Once known as the Shannon Free Zone, this vital business region is about to get an injection of 850 new jobs through the Irish State’s decision to grant full independents to Shannon Airport from Dublin Airport Authority and merge it with a restructured Shannon Development.
Shannon Development is to form a new publicly-owned commercial entity in 2013.
Shannon Airport’s separation from the Dublin Airport Authority will take effect on 31 December.
Jobs and Enterprise Minister Richard Bruton, TD, and Transport Minister Leo Varadkar, TD, confirmed this afternoon that specific commitments for the creation of 850 jobs have been secured from the two new entities as part of plans for an International Aviation Services Centre.
International Aviation Services Centre
A report from the Aviation Business Development Task Force, set up by the Shannon Steering Group, also states that the Aviation Services Centre ‘is conservatively projected to create and maintain 3,000-3,500 new direct jobs within five years, not including construction jobs’.
The new combined entity will include Shannon Development’s extensive landbank and will be tasked with developing an international aviation centre of excellence.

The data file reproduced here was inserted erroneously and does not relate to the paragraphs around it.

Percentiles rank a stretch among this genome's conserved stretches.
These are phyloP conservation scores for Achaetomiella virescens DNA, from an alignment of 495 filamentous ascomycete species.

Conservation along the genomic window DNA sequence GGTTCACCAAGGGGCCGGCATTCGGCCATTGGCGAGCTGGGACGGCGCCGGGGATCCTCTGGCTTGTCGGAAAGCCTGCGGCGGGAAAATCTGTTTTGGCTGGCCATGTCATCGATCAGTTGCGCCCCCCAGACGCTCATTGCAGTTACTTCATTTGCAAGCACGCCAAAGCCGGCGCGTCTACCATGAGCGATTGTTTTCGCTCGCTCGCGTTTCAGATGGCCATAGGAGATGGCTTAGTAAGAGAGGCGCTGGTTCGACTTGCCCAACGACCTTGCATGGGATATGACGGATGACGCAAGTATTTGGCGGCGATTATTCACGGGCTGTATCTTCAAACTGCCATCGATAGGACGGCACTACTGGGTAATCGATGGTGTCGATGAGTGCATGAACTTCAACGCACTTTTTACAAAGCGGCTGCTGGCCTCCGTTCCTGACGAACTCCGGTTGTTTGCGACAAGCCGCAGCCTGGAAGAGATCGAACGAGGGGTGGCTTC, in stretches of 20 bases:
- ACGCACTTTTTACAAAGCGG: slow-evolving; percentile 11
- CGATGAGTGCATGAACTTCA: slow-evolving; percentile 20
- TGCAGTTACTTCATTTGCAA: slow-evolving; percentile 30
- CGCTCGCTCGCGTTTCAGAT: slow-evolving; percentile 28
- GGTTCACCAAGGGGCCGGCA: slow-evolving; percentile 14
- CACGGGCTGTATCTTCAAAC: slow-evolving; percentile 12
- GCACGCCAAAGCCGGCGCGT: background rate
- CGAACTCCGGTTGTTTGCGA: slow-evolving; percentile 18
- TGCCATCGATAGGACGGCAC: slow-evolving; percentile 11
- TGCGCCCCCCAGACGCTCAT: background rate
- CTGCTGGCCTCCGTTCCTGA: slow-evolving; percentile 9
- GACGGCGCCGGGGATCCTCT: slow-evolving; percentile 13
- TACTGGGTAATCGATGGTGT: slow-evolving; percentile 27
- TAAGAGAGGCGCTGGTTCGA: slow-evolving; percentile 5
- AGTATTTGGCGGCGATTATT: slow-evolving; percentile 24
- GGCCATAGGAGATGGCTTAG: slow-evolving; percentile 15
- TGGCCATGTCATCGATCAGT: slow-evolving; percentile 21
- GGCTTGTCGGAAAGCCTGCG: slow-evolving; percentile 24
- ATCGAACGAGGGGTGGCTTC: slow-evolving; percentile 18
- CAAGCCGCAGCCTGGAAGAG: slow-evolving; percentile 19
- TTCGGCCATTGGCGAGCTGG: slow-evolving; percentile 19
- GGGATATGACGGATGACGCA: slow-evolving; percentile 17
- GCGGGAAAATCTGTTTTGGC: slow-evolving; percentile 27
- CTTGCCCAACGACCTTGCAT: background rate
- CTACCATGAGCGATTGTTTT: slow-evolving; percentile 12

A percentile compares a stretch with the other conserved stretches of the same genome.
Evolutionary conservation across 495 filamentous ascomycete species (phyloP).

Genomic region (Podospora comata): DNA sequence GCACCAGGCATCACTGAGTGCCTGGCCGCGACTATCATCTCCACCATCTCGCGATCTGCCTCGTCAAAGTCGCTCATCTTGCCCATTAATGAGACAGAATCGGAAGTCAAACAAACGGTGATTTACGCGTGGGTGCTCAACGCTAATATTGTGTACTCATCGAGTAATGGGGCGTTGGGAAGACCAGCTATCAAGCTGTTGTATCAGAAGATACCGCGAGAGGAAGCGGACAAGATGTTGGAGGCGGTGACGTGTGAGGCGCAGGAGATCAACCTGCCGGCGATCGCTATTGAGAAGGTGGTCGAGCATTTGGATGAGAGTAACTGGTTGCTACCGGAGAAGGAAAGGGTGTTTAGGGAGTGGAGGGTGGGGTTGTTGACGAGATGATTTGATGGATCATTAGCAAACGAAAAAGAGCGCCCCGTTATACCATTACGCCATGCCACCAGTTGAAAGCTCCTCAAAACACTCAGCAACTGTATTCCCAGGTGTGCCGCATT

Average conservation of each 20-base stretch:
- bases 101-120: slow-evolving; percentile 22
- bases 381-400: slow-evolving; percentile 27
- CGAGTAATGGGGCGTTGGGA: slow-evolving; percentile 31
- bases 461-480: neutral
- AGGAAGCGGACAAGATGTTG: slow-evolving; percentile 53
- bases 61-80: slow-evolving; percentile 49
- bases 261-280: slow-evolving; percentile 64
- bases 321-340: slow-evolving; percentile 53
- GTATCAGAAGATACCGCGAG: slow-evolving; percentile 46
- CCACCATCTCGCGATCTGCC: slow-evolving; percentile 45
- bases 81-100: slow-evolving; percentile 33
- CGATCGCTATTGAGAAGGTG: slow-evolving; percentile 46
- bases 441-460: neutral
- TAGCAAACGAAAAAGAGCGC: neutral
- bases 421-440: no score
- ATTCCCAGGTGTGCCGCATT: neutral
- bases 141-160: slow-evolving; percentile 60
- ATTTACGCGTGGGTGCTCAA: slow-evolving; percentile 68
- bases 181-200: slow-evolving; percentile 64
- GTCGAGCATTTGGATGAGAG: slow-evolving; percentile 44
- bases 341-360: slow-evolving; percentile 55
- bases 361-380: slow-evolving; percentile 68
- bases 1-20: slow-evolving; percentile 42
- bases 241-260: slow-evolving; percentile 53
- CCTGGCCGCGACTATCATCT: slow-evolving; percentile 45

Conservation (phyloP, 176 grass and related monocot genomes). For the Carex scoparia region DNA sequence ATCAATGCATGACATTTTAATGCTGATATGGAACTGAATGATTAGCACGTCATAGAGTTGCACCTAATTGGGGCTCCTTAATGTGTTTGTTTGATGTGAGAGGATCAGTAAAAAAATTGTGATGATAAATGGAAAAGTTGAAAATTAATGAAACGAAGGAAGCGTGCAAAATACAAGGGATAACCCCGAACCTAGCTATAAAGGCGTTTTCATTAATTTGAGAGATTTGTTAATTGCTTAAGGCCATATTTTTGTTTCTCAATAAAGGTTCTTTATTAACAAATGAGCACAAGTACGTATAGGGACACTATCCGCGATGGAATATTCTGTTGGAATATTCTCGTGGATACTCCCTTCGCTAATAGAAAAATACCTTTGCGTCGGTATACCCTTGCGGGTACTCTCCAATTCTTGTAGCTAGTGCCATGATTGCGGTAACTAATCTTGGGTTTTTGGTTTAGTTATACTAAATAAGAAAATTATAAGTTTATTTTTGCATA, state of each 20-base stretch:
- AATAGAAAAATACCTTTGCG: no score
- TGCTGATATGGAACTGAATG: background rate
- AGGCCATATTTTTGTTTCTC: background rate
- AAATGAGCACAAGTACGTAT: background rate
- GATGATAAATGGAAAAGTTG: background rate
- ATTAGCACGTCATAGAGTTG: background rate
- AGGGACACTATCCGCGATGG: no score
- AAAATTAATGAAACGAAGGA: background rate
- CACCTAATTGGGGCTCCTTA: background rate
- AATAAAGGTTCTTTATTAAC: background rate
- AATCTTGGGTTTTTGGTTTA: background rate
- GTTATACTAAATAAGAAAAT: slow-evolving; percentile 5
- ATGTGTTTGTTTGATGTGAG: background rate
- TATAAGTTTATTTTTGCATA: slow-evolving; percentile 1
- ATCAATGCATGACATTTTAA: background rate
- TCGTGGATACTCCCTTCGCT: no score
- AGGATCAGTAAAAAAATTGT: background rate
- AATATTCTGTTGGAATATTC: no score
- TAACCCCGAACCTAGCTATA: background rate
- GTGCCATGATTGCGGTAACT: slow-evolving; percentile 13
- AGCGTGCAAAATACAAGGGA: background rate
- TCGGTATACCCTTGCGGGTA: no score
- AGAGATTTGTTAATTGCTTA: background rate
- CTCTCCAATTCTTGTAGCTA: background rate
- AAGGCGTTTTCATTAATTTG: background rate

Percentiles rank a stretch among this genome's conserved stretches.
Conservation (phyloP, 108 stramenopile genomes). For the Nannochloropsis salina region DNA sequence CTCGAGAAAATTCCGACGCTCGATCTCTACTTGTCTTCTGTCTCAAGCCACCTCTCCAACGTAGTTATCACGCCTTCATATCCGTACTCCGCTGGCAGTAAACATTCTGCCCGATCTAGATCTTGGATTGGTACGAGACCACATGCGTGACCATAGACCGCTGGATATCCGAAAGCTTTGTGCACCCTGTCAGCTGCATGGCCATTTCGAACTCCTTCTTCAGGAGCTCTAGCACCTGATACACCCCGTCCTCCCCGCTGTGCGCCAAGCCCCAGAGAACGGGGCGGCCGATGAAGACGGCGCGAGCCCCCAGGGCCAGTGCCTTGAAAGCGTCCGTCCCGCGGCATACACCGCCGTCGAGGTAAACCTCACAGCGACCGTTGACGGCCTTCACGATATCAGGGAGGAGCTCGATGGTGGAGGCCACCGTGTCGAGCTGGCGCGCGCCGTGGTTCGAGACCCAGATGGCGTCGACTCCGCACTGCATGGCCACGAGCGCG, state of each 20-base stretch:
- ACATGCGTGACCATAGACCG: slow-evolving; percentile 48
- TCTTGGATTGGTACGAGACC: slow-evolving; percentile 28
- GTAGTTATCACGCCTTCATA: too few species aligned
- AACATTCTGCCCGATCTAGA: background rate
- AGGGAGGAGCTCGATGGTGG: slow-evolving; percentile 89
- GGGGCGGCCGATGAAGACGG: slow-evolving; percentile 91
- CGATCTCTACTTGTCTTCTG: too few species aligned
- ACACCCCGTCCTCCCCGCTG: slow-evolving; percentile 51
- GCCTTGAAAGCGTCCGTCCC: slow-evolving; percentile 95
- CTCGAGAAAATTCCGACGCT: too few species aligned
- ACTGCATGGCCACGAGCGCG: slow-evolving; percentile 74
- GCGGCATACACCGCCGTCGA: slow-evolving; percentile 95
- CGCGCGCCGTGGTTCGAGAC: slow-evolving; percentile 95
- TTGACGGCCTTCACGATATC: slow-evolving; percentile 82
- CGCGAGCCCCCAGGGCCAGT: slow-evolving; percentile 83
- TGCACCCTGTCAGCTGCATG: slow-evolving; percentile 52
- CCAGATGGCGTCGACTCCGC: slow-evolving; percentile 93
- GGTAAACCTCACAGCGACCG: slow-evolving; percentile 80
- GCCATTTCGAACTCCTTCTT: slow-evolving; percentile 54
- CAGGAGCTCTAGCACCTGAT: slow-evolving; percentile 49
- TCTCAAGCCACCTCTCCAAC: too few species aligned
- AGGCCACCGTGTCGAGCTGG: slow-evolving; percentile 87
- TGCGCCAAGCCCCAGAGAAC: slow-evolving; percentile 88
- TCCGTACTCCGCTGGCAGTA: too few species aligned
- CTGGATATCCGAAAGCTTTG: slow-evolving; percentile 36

“By restructuring the enterprise agencies in the Shannon region, we can ensure that indigenous and multinational industry already in the region or considering locating there have access to a comprehensive range of supports,” Bruton said.
“By merging a strong independent Shannon Airport with the extensive property holdings, experience and expertise of Shannon Development we will create a strong new State company which will work with the IDA and Enterprise Ireland on developing an International Aviation Services Centre in the region. The implementation of these decisions represents a new start for enterprise and jobs in the Shannon region,” Bruton added.
Varadkar described the decision today as an historic one that will free the board of management and employees of the airport to take a fresh approach to the future of the airport and the region.
“A key element of that future will be the development of an International Aviation Services Centre (IASC) in and around the airport, building on a range of aviation-related activities already undertaken in Shannon, such as aircraft maintenance and leasing.”
“I am particularly struck by the degree of support for an independent airport across a wide spectrum of interested parties, including business interests, chambers of commerce, and local authorities. Airport users, service providers, and prospective new airport customers, including airlines and companies, have expressed an overwhelming desire to deal directly with Shannon on a separated basis,” Varadkar said.